A better way to share, and programmatically load a database schema is to store the respective SQL commands to a file, and then make the database execute it.
For example, for our
members database we could have a file
contains the following SQL command (we only have one table, so a single command
CREATE TABLE members (id INTEGER PRIMARY KEY, name VARCHAR(255), joined_on DATE);
We could then import this structure definition into a new database named
members-2 using a command like this:
cat schema.sql | sqlite3 members-2
This already works much better than asking our fellow developers setup their database manually.
We could share this file with them, check it into our version control system (e.g. Git), and they could create the same database with the same command, making sure they’d always end up with the same database that we have, and that our application (Ruby code) requires.
However, there’s another problem with this.
Imagine we’re all working on this shared Ruby Monstas members app. Someone
starts by defining a first, simple version of the
members, much like the
one that we currently have. Then later, someone else picks up work, and adds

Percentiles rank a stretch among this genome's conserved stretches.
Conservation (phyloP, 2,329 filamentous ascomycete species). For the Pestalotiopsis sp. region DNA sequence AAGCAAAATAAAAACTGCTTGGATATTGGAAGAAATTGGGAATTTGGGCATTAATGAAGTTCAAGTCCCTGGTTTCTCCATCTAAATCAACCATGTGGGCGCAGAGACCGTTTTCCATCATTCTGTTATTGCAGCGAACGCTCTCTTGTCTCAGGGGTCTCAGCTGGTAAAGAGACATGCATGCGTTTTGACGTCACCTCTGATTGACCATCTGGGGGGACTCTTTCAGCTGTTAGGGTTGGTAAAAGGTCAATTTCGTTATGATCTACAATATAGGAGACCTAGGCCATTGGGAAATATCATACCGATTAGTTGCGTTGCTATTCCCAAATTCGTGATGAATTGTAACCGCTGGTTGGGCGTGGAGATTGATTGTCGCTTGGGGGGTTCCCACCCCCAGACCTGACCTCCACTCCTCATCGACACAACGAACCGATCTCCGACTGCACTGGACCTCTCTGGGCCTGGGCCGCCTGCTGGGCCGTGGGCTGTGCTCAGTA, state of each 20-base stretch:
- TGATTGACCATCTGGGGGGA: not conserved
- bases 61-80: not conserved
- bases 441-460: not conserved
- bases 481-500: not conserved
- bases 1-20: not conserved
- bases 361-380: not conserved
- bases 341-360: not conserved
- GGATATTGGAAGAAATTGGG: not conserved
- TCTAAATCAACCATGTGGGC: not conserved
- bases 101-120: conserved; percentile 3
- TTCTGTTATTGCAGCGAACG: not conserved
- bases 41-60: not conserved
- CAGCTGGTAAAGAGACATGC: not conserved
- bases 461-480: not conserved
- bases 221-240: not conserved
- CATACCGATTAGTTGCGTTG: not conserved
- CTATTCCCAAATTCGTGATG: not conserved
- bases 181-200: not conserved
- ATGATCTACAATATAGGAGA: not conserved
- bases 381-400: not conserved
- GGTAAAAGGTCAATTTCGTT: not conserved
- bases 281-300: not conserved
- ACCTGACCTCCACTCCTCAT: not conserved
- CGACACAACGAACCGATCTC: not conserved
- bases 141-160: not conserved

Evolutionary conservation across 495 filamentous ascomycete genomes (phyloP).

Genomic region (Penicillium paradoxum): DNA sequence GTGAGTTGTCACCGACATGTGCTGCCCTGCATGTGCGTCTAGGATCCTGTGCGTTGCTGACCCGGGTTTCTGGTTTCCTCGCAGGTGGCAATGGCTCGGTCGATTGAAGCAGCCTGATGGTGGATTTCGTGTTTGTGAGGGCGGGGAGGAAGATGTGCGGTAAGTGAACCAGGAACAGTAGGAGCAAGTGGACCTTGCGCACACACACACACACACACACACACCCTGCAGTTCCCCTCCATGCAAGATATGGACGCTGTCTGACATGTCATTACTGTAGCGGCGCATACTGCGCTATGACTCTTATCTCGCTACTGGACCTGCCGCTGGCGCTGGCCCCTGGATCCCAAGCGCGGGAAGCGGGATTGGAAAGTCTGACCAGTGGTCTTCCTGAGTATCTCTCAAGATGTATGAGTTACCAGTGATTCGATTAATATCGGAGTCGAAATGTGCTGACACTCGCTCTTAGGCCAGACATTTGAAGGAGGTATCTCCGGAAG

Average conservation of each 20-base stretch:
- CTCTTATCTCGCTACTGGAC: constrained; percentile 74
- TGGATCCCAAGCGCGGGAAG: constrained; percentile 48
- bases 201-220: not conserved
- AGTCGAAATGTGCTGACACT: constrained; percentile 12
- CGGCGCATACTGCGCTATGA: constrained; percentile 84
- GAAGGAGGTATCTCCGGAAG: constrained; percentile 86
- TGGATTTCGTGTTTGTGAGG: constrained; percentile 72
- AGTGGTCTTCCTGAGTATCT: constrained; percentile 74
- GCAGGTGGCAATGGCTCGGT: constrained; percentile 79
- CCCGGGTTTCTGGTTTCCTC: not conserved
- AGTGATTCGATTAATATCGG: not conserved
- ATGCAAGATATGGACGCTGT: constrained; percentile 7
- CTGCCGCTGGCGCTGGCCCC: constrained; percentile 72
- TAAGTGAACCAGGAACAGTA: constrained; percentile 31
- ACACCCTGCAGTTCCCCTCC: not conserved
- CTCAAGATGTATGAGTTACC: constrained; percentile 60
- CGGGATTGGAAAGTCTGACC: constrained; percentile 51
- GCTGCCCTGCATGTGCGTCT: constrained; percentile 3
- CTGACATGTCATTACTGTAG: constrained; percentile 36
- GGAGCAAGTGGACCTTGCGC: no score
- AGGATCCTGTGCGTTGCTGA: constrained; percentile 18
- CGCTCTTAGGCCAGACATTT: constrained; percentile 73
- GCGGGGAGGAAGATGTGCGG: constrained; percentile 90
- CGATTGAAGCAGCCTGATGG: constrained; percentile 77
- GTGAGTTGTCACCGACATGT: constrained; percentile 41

another column. Maybe someone else will then also rename one of the columns,
or drop it, because it’s no longer required.
Everytime we’d export a new version of our database schema to the file
and share it with each other.
However, since the database schema only describes the database structure in its
final state, we could not just run it: Our local database already has a certain
table structure defined, and (e.g.) the
CREATE TABLE command would fail.
The only solution to this would be to delete our local database, and re-create it using the new schema. This would work fine in development. However, what if we already have this application running publicly, and people are already using it? We’d then loose all the data that has been stored previously.
Obviously that wouldn’t be an acceptable solution.
The solution to this is a concept that is referred to as database migrations.
Let’s have a look.